An exclusive poll of more than 3,000 cruisers shows the federal government could pay a heavy price for failing to return ships to Australia.

Almost half (48 per cent) of those polled this week by Cruise Passenger indicated that the government’s stance on cruise will affect their vote in this year’s federal election in May, with a further 18 per cent unsure if their vote would be affected. A staggering 92 per cent called on the government to lift the ban now.

In 2018, 1.35 million Australians took a cruise, representing around 13% of Australia’s voting population.

The poll results came as the government announced the ban on international ships will continue for another two months until April 17, blaming the increased cases from the Omicron variant. Ostensibly, the time will be used to allow New South Wales, Victoria and Queensland to work out a plan for a cruise resumption.

National Cabinet met yesterday and put out a statement suggesting the states would at last be able to move. 

Prime Minister Scott said: “National Cabinet discussed the resumption of cruises in Australia, noting that there are shared responsibilities for the resumption of cruises between the Commonwealth, states and territories. National Cabinet agreed that, following a decision by the Commonwealth to lift the bio-security orders that currently prevent cruise ships from coming to Australia, states and the Northern Territory would then determine when recommencement of cruises would occur in each jurisdiction.”

In reality, the Prime Minister’s statement is no more than a recitation of the position that has been in place for two years. However, NSW’s energetic new premier Dominic Perrottet appears eager to press the case and could well produce some movement.

And April 17 will likely be during an election campaign – adding to the interest in Cruise Passenger’s poll results on how this might affect voter intention.

An unprecedented campaign over the past week has seen the tourism industry and businesses in Sydney, Queensland and Melbourne pile on pressure to break the impasse over a cruise resumption.

But without a clear national set of guidelines from the health authorities – the AHPPC committee is the governing body – it is impossible for the states to start cruising under the protocols agreed with the industry – namely cruising intrastate with state citizens only.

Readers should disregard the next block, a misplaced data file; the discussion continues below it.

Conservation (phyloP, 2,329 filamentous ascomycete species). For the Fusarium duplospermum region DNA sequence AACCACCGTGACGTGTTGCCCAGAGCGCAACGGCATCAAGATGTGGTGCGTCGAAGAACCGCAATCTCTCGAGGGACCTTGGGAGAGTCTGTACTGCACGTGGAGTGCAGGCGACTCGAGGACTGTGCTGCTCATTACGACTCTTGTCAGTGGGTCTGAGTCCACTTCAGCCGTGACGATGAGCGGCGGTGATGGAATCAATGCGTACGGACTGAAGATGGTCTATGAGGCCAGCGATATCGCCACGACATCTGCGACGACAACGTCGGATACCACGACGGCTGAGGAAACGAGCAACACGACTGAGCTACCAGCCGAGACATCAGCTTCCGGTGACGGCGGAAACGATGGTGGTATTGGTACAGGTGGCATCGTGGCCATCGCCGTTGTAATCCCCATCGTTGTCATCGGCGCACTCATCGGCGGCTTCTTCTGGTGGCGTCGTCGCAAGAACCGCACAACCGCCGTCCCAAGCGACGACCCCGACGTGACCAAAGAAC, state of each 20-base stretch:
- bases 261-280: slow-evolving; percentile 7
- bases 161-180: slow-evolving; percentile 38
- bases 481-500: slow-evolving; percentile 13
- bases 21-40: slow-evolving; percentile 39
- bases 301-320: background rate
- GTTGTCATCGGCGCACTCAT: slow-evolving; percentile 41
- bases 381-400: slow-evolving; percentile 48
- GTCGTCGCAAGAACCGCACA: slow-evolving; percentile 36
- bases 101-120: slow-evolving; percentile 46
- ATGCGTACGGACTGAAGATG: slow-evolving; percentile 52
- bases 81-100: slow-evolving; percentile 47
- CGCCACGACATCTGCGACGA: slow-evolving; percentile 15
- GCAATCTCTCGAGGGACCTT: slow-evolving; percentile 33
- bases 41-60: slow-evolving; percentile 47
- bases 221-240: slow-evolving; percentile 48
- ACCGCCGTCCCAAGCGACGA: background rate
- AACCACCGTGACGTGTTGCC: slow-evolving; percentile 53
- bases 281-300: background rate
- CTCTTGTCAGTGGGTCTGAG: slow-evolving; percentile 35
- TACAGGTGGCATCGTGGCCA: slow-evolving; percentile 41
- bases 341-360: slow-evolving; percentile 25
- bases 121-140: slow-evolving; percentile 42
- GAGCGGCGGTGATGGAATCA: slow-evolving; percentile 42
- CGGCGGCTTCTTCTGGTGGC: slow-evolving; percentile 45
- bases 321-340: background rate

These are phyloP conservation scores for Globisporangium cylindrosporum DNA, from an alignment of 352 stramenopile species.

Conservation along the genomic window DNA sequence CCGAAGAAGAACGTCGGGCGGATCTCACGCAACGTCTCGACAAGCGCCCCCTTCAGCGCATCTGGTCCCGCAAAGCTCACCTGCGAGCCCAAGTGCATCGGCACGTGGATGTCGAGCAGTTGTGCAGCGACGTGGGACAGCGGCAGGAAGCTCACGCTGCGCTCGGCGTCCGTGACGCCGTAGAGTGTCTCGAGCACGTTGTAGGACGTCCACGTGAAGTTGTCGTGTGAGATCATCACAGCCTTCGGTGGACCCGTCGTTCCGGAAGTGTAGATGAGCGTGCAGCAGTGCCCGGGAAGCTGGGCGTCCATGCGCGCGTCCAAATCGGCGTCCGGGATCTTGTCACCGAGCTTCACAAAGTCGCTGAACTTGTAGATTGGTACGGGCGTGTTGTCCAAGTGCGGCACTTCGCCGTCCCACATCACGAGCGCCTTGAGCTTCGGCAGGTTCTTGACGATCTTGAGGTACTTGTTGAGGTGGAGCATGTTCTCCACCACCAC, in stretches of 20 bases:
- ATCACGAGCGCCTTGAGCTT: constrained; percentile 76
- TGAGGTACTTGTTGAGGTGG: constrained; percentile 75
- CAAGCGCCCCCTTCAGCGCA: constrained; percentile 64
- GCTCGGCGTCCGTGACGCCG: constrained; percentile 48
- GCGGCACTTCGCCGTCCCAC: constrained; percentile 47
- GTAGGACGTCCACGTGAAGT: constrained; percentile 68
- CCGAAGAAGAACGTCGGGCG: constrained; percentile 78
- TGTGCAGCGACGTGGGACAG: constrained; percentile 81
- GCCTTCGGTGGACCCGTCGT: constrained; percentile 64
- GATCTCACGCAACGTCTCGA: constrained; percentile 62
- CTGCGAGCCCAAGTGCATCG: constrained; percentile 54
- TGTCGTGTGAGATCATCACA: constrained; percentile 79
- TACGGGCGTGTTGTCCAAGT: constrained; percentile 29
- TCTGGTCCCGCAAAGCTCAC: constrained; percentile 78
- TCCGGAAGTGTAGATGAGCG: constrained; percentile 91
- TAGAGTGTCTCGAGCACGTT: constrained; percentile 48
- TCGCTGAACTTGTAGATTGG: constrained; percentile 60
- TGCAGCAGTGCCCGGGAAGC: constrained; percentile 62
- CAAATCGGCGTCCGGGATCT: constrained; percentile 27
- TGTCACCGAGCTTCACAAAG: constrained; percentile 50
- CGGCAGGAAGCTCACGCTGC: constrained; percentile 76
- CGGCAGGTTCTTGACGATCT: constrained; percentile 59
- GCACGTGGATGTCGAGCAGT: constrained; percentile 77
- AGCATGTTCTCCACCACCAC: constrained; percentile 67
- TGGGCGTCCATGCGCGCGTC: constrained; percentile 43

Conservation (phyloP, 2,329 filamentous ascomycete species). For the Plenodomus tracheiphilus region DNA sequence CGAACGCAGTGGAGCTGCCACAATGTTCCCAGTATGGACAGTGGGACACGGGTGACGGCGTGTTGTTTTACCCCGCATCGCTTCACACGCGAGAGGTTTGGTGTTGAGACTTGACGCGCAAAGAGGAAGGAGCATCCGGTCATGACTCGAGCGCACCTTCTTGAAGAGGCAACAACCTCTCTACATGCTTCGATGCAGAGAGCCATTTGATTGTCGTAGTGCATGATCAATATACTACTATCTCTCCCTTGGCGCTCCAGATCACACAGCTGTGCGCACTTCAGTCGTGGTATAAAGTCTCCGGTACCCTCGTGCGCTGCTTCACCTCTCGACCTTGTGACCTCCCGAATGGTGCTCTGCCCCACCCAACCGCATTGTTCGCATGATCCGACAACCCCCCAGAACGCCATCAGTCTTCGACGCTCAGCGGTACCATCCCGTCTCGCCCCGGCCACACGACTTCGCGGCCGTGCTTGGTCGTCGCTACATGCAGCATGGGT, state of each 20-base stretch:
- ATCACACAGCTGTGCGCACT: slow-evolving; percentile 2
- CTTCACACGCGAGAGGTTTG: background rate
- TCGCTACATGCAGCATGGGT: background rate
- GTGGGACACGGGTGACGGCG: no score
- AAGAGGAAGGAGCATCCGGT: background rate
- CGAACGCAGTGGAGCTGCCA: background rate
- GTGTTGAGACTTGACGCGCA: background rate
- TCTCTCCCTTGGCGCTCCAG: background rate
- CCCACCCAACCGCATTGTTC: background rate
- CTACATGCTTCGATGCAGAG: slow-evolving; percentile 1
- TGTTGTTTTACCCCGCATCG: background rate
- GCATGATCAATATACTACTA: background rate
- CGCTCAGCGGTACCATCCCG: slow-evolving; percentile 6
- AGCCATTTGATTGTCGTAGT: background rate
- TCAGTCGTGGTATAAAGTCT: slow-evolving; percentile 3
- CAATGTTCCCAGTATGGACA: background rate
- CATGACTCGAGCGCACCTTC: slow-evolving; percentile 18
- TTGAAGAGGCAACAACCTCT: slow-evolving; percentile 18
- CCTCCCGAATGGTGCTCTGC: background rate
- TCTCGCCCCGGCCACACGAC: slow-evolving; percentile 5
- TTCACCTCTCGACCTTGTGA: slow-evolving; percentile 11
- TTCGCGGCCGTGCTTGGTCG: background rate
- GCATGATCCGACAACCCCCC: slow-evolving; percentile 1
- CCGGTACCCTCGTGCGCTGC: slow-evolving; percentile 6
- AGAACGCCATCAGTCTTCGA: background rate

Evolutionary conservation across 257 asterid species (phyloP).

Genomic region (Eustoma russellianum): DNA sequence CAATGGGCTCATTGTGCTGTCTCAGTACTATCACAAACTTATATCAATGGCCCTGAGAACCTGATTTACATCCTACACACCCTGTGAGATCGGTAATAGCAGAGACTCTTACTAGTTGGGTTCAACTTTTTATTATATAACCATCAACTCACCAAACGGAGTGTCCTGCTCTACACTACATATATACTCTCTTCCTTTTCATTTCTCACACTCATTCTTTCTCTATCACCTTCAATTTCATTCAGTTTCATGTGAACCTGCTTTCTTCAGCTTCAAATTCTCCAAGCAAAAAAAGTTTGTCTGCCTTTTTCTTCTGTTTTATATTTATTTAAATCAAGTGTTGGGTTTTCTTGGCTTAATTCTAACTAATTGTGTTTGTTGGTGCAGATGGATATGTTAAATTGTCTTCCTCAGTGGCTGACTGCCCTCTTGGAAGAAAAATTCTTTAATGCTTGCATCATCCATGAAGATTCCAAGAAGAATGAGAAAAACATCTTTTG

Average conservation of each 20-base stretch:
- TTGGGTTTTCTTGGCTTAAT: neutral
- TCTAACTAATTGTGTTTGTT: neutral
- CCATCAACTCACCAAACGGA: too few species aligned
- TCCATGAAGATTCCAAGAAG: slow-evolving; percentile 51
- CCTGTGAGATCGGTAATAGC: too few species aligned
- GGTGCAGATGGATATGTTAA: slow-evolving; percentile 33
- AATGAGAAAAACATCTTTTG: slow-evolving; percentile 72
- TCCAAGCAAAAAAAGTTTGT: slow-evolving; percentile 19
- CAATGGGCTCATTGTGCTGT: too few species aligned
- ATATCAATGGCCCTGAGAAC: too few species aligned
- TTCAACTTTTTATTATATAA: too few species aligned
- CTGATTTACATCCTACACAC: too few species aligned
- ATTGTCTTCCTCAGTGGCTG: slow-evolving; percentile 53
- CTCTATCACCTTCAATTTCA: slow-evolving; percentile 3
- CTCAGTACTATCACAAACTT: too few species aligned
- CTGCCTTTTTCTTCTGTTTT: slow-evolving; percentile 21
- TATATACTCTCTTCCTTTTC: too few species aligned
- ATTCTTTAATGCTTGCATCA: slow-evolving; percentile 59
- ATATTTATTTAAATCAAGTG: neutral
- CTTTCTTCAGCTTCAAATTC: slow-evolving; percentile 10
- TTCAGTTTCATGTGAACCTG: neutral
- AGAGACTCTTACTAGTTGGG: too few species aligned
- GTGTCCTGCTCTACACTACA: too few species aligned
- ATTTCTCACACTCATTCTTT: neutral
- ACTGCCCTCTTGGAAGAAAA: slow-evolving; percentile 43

Mr  Perrottet addressed national cabinet in a bid to break the catch 22 that has so far cost $5 billion in revenues and put 18,000 jobs in jeopardy.

Meanwhile, as Cruise Passenger’s survey shows Australia’s cruisers are very keen to start sailing again.

The online poll received one of the biggest results of the last two years, with over 3,047 cruisers. Of those, 98% are double vaccinated and 86% triple vaccinated, with 93% believing full vaccination should be mandatory for local cruising.

Over 90% said they would cruise in 2022. 

Mr Perrottet said of the cruise ban: “It doesn’t make any sense that we can have Sydneysiders jump on a plane and go overseas for a cruise but you can’t go on a cruise from Sydney to Queensland.

“If the federal government allows cruises back from international borders perspective, we’ll look at it from a state perspective.”

 Shadow Minister for Tourism Don Farrell told Cruise Passenger: “We know that many Australians are keen to resume cruising and travelling as soon as practical. It’s up to the government to make sure they can do so safely.

“Since COVID-19 first hit, Labor has called for the government to deliver a clear, consistent, tourism industry-wide plan for surviving the pandemic and reopening. The Morrison Government has failed and the tourism industry and travellers have suffered.”

Mr Farrell said it’s up to the Morrison government to take responsibility for the mess of Australia’s tourism industry.

Tourism Minister Dan Tehan previously spoke up in support of cruising, telling Sky News: “My hope would be, over the coming weeks and months, we’ll be able to resume cruising.”